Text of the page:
|Publication number||US4675573 A|
|Application number||US 06/768,883|
|Publication date||Jun 23, 1987|
|Filing date||Aug 23, 1985|
|Priority date||Aug 23, 1985|
|Also published as||DE3688692D1, EP0214798A2, EP0214798A3, EP0214798B1, EP0448133A2, EP0448133A3|
|Publication number||06768883, 768883, US 4675573 A, US 4675573A, US-A-4675573, US4675573 A, US4675573A|
|Inventors||George V. Miram, Robert C. Treseder|
|Original Assignee||Varian Associates, Inc.|
|Export Citation||BiBTeX, EndNote, RefMan|
|Patent Citations (19), Referenced by (30), Classifications (14), Legal Events (6)|
|External Links: USPTO, USPTO Assignment, Espacenet|
1. Field of the Invention
The present invention is directed to a method and apparatus for quickly heating a thermionic vacuum tube cathode thereby allowing use of the tube soon after it is switched on.
2. Description of the Prior Art
Most vacuum tubes use thermionic cathodes; i.e., cathodes comprising material which emits electrons when heated, thereby providing the electron beam used in the tube. Such tubes cannot be placed in useful operation until their cathodes are heated to a temperature sufficient to provide the necessary stream of electrons. It has long been an objective of manufacturers and users of vacuum tubes to minimize the length of time that it takes the cathode to heat up to its operating temperature.
Various methods and structures have been devised to meet the desire for a capability to quickly heat the cathode assembly used in vacuum tubes. One universally applied approach is to minimize the mass of the cathode structure. It is elementary that for a given thermal energy input, a cathode structure of lower mass will reach a given operating temperature faster than a more massive cathode structure of the same material. Reducing mass as a means to improve heat-up time is limited by the need for the cathode to contain a sufficient amount of thermoionic material to provide the desired electron current, along with the need for structural support which adds to the thermal mass of the cathode assembly.
Directly heated cathodes are heated by passing electrical current directly through the resistive body of the cathode, normally a wire. In such cathodes the rate of heating can be increased by initially increasing the current through the cathode beyond that necessary to maintain the cathode at its operating temperature. This approach is limited by the ability of the cathode to withstand higher current levels.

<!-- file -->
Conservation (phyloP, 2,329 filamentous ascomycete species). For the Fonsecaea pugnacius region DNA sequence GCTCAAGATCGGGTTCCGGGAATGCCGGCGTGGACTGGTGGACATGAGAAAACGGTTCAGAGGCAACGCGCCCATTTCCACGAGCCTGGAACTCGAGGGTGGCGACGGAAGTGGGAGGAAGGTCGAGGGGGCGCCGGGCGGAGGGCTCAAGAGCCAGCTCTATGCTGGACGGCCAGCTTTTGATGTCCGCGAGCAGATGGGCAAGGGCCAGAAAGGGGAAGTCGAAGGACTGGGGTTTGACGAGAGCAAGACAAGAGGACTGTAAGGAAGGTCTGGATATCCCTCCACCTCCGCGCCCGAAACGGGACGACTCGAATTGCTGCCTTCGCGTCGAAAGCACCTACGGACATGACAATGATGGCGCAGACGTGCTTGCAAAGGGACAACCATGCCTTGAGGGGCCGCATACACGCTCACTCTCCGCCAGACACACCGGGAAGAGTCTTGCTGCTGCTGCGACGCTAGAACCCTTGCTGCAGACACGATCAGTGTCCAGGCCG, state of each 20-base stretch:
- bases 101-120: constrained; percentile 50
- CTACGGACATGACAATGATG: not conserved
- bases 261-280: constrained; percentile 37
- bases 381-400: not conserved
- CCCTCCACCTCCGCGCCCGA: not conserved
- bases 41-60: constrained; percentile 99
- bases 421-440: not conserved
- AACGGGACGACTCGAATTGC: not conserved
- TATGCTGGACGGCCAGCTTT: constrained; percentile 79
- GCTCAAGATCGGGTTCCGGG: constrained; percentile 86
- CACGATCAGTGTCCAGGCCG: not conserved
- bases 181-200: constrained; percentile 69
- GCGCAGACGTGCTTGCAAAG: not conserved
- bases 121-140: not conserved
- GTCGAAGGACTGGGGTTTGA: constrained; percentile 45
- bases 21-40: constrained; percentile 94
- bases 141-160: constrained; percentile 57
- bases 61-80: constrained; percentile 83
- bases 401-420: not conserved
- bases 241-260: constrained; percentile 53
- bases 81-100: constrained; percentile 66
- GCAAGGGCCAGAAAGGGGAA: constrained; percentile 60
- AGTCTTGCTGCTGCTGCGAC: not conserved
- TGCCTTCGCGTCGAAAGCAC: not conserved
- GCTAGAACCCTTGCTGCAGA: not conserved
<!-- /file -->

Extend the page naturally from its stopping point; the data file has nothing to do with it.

Indirectly heated cathodes have a separate heater element or filament placed in close proximity to the cathode, but electrically isolated therefrom. Heat is transferred from the heater to the cathode by radiation across a vacuum or by conduction through a thermally conductive, electrically insulative material in good thermal contact with both the heater and the cathode.
A heater need not be as massive as a cathode and therefore can be made to heat more rapidly. The rate at which heat is transferred from the heater to the cathode may be maximized by selecting materials of high emissivity and/or high thermal conductivity. Increasing the current through the heater during cathode warm-up, beyond the normal operating current, will cause the heater to heat more rapidly and thereby decrease the time needed to place the tube in operation. Again, this is limited by the ability of the heater materials to withstand the higher current and temperature, and the deleterious effects these increased factors have on the heater's useful life.
Indirect heating by conduction requires a very good thermal contact between the filament and cathode. The need to dispose electrically insulating material between the filament and the cathode adds to the thermal mass of the combined structure. Problems can arise due to thermal stress and cracking, resulting in degraded performance after a few warm-up cycles.
Another, somewhat different, approach allowing a vacuum tube to be placed in operation quickly is to maintain the cathode at or near its operating temperature at all times. While the related circuitry is off, the cathode heater is supplied with current to keep the cathode ready for operation. This approach permits almost instantaneous use of the tube when desired since there is no warm-up cycle. Nonetheless, maintaining the cathode in a heated state is costly in terms of energy usage, may be undesirable due to the fact that the apparatus is in an alive and heated state at all times, and will shorten the useful life of the tube.